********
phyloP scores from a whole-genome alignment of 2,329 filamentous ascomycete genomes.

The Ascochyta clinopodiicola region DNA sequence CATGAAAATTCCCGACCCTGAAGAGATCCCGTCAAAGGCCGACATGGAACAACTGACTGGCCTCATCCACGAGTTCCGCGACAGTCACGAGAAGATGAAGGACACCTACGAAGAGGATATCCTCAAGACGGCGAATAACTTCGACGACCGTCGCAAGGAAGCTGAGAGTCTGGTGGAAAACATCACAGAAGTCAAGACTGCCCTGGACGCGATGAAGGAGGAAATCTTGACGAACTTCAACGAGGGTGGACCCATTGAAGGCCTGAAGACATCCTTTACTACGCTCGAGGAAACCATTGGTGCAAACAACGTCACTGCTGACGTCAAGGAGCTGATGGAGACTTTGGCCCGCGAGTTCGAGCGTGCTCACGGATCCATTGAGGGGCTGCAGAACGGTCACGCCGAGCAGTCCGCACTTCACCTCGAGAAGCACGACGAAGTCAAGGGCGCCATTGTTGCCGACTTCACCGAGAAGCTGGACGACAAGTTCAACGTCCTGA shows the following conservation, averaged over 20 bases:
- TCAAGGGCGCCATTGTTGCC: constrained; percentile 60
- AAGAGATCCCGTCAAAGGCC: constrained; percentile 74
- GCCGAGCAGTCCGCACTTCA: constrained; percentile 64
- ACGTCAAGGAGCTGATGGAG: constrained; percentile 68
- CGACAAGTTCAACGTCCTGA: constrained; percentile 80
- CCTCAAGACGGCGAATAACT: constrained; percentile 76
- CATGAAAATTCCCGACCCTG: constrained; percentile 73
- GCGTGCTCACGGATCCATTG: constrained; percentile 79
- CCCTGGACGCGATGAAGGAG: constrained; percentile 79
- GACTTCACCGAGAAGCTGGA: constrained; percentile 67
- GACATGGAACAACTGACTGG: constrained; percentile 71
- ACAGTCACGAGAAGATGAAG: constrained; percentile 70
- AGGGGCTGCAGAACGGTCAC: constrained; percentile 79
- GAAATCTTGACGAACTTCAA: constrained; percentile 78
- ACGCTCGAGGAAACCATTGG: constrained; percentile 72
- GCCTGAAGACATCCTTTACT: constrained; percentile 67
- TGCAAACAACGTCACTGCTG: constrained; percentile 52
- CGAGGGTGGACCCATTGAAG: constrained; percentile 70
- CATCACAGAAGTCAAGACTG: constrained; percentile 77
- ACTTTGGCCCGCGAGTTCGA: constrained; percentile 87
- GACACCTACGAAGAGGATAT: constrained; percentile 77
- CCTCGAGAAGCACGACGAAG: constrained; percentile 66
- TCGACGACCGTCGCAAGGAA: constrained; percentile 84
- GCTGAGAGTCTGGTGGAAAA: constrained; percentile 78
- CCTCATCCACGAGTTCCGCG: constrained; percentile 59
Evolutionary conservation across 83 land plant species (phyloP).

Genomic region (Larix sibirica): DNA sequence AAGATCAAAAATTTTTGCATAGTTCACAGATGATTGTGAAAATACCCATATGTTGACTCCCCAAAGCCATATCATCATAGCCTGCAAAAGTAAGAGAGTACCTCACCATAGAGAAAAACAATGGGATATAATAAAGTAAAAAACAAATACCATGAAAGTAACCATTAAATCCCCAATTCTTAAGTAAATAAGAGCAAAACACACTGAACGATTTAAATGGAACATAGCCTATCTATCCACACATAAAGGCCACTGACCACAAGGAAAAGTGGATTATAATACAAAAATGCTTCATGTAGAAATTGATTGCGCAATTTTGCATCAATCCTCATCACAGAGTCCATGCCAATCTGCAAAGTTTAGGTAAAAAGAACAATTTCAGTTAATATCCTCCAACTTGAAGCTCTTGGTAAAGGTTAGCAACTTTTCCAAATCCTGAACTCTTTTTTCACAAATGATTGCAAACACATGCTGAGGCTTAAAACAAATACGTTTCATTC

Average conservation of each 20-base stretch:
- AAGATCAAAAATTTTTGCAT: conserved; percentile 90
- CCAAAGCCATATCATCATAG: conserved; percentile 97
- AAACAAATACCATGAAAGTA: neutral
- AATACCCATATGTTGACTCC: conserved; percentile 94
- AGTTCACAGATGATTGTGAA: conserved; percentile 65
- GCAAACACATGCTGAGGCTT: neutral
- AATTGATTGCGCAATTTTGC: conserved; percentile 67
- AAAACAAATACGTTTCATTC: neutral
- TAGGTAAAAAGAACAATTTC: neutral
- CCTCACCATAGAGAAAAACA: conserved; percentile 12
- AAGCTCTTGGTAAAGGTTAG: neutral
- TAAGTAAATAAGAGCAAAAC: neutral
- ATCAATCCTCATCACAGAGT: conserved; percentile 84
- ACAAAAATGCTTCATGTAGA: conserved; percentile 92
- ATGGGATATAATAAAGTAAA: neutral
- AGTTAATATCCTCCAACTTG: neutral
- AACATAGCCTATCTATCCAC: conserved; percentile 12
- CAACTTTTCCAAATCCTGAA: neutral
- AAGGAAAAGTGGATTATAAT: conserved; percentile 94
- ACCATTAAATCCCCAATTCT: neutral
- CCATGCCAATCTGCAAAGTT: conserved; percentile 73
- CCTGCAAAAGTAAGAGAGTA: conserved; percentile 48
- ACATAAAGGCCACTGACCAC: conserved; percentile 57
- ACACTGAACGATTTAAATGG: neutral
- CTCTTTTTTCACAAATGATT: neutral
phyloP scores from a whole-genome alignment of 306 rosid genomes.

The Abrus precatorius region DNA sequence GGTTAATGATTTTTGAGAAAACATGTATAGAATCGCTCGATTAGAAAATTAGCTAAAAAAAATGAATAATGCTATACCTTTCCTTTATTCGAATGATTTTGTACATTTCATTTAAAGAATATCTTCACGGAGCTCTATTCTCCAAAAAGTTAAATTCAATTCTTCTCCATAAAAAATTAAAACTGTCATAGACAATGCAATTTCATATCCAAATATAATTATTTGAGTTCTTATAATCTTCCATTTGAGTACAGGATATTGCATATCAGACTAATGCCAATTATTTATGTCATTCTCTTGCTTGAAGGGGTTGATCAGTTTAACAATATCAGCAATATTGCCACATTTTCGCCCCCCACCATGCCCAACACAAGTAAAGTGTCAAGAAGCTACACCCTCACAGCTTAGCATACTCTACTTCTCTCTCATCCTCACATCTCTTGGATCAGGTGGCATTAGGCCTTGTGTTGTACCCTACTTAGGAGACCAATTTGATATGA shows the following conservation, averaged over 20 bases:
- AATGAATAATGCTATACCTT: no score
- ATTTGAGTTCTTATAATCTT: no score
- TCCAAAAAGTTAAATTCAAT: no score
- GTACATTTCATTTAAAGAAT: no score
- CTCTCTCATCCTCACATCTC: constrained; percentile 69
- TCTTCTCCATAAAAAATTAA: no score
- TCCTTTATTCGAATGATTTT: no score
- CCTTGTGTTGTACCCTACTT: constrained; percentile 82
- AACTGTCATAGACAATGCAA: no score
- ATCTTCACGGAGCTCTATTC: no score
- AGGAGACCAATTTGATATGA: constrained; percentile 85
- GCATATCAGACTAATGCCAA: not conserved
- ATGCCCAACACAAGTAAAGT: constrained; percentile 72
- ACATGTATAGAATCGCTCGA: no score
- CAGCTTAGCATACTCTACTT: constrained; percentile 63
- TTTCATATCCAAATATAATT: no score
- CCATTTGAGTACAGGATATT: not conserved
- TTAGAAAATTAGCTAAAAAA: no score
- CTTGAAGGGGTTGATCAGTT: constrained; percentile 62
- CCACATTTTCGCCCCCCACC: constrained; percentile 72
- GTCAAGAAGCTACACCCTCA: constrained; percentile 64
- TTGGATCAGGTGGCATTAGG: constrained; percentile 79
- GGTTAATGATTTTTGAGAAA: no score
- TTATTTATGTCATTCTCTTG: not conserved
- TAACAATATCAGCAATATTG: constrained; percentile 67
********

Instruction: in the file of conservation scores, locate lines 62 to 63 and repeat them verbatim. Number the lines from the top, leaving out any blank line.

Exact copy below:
- CTCTCTCATCCTCACATCTC: constrained; percentile 69
- TCTTCTCCATAAAAAATTAA: no score